Tax Law FAQ
The IRS (Internal Revenue Service) is the name of the U.S government agency which is responsible for maintaining federal tax and initiating disputes. They’re the guys who have been constantly hounding you about your unpaid taxes and have been sending you love letters filled with all kinds of scary and threatening legalese.
If you’ve gotten into any sort of financial trouble lately and have been receiving these types of notifications, your initial reaction might be to freak out. While it is understandable if you do so, this is not advisable as the longer you wait to reply to the IRS’s inquiries, the lesser your chances become of having the issues corrected. Seeking financial assistance is always within your reach, so the first step is to utilize the internet and word of mouth to gain help from a tax litigation specialist or a tax lawyer to represent you and provide council during the upcoming months and possibly years.
No matter how simple a tax dispute is, some may even stretch onwards past the 10 year mark and beyond. Therefore, it is within your best interest to plan ahead and seek assistance as soon as possible in order to rectify the issues.
The following information will serve to educate you on some of the common processes and procedures involved with Tax Litigation, and what you can do to avoid becoming a victim to the IRS.
Identity theft is now becoming one of the top reasons for discrepancies in tax reports. Here are several instances of how these thieves work: One – the thief will attempt to file a fraudulent claim using identifying information stolen from you; Two – they may file a tax return in your name, again using information taken from you. Here are some quick steps that you can take to ensure that you maximize your protection against identity theft:
- Never carry your SSN card with you, or any other documents that contain your ITIN or SSN.
- Don’t assume that if a business or institution asks for your ITIN or SSN, it’s legit. Always research first.
- Safeguard your financial information
- Be sure to check your credit record every 12 months in order to spot any discrepancies
- Personal information in the home should always be secured in a safe location. Do not throw important documents containing personal information into the trash – ensure complete destruction by utilizing a paper shredder or burn them in your fireplace/furnace if you have one.
- Protect your personal computer at home from any vulnerability by ensuring that you have a firewall active and the latest, most updated security and anti-virus applications installed. Don’t forget to update security patches and change your passwords for internet accounts on a regular basis.
- Never provide personal information over the phone or another medium such as mail or the net, unless you personally know and trust the person that you are dealing with.
By instituting these safeguards, you are now one step closer to ensuring that your identity is secure, and avoiding the lengthy and complex process involved in a tax litigation case is a high probability.
Assuming that you’ve taken the aforementioned precautions and are confident that you have done everything supremely possible to ensure your security, your next best step is to consult legal advice. Seek for financial advice from a tax litigator or tax lawyer. The entire process as outlined in the Internal Revenue Code and other financial documents is complex and may leave your head spinning, but no worries. Tax litigators have trained and been taught to understand the various procedures regarding tax disputes and the process, so let them do the hard work and take a load off your shoulders.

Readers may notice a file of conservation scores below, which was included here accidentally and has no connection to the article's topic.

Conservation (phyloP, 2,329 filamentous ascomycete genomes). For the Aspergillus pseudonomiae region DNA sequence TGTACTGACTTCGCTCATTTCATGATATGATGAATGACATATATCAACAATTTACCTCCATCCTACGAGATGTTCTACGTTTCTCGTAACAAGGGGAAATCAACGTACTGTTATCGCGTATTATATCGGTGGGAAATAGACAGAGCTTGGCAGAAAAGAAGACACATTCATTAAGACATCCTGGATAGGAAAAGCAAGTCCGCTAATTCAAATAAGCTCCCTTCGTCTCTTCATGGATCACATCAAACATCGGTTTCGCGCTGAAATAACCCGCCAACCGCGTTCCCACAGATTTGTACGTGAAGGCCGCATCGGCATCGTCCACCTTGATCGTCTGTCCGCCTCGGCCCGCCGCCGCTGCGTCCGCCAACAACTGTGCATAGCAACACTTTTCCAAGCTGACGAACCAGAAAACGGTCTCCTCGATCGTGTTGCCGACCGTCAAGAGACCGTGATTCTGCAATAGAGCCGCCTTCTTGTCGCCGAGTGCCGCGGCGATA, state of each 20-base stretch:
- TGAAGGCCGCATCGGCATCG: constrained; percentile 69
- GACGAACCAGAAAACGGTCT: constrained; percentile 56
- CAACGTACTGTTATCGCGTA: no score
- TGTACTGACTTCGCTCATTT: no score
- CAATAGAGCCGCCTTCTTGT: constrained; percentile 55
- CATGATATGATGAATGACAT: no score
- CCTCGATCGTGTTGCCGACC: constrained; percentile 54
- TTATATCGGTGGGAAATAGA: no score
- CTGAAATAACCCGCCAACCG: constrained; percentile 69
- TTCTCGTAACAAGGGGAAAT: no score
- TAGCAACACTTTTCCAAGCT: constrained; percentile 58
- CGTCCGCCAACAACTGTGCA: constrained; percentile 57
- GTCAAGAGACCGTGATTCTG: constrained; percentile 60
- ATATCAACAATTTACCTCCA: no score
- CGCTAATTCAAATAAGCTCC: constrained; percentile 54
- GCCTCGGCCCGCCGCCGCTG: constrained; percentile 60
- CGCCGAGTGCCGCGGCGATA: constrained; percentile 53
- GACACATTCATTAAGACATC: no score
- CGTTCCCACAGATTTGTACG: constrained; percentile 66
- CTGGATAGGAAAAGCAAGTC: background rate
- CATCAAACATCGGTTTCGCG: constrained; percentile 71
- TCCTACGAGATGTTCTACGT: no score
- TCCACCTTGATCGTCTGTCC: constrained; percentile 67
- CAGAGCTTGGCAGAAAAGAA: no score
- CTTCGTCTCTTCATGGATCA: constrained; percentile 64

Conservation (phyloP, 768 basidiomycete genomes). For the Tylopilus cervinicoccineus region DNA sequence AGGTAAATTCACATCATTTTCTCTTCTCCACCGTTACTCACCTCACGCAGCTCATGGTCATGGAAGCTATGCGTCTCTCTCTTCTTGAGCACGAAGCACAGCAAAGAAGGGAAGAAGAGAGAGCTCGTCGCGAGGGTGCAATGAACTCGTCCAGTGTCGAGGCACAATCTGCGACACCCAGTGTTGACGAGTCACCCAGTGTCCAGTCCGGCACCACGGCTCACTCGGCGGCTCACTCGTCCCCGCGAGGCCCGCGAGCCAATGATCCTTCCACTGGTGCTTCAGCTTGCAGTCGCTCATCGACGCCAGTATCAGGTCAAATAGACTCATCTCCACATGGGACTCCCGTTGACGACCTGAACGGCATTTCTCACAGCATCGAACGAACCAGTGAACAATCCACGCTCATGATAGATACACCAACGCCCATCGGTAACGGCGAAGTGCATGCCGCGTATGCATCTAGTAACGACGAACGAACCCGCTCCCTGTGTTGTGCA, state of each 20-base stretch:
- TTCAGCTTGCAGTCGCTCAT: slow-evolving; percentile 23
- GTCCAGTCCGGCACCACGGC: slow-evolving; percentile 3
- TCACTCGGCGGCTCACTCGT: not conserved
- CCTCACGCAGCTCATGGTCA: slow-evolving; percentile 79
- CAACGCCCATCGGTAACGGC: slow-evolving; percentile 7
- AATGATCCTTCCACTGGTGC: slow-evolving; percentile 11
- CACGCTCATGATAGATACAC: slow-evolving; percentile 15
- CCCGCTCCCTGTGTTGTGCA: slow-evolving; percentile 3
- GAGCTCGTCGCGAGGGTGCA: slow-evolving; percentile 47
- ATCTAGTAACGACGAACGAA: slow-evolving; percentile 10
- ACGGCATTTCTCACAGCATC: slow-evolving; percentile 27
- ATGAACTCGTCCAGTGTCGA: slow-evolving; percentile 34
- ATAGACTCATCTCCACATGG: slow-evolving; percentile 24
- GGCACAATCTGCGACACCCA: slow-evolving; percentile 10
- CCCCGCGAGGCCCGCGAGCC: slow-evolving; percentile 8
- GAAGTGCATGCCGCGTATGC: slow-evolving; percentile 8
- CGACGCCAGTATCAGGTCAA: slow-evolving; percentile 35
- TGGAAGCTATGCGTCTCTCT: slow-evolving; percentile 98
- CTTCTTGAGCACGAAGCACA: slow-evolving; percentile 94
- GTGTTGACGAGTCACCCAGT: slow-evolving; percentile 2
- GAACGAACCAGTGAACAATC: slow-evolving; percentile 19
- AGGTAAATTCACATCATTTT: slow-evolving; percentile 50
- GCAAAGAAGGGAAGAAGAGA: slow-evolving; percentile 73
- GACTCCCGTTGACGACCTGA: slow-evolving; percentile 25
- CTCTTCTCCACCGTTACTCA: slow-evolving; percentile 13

A good tax litigator can be identified by a number of positive traits, two of the most prominent being: a well-balanced history and experience with handling multiple types of cases in various U.S courts, and intimate knowledge of procedural scenarios involved in the litigation process.
A tax dispute can last from as few as 1-2 months to as much as ten years, so definitely the litigation specialist must have the fortitude and experience needed to deal with any complicated situation for as long as necessary. Identify the legal representative who will be your defense in the tax world, and the rest will flow from there.
Tax Litigation Breakdown
So you want to know a little more about tax litigation to ensure that you are also familiar with the process? Not a problem, continue reading and I will reveal the three initial phases to any tax litigation scenario.
The first phase begins with an audit. An IRS agent will attempt to contact you and ask you to provide information to them. They are doing the audit because they want to check and make sure you’ve been paying the correct amount of taxes.
Secondly, we have the appeals phase. If you disagree for any reason with the outcome which was reached by the IRS agent, you have the right to file an appeal by writing a protest letter. However, be sure to consult with your financial advisor before you do this – they will guide you in the proper way to craft the protest letter and ensure that you are protesting within your legal rights.
The trial phase comes thirdly, and it happens if settlement was not reached amongst the parties and you have decided to litigate the tax dispute. There is a significant amount of strategy involved and required in this phase, which is the reason why it may be a good decision in some instances to reach a decision during the appeals phase. This will also help both parties to avoid a long, strenuous tax litigation process which may become lengthy over time and end of costing both sides more resources.
A tax dispute which has reached the trial stage can generally last from one to three years, depending on the type of forum which was selected.
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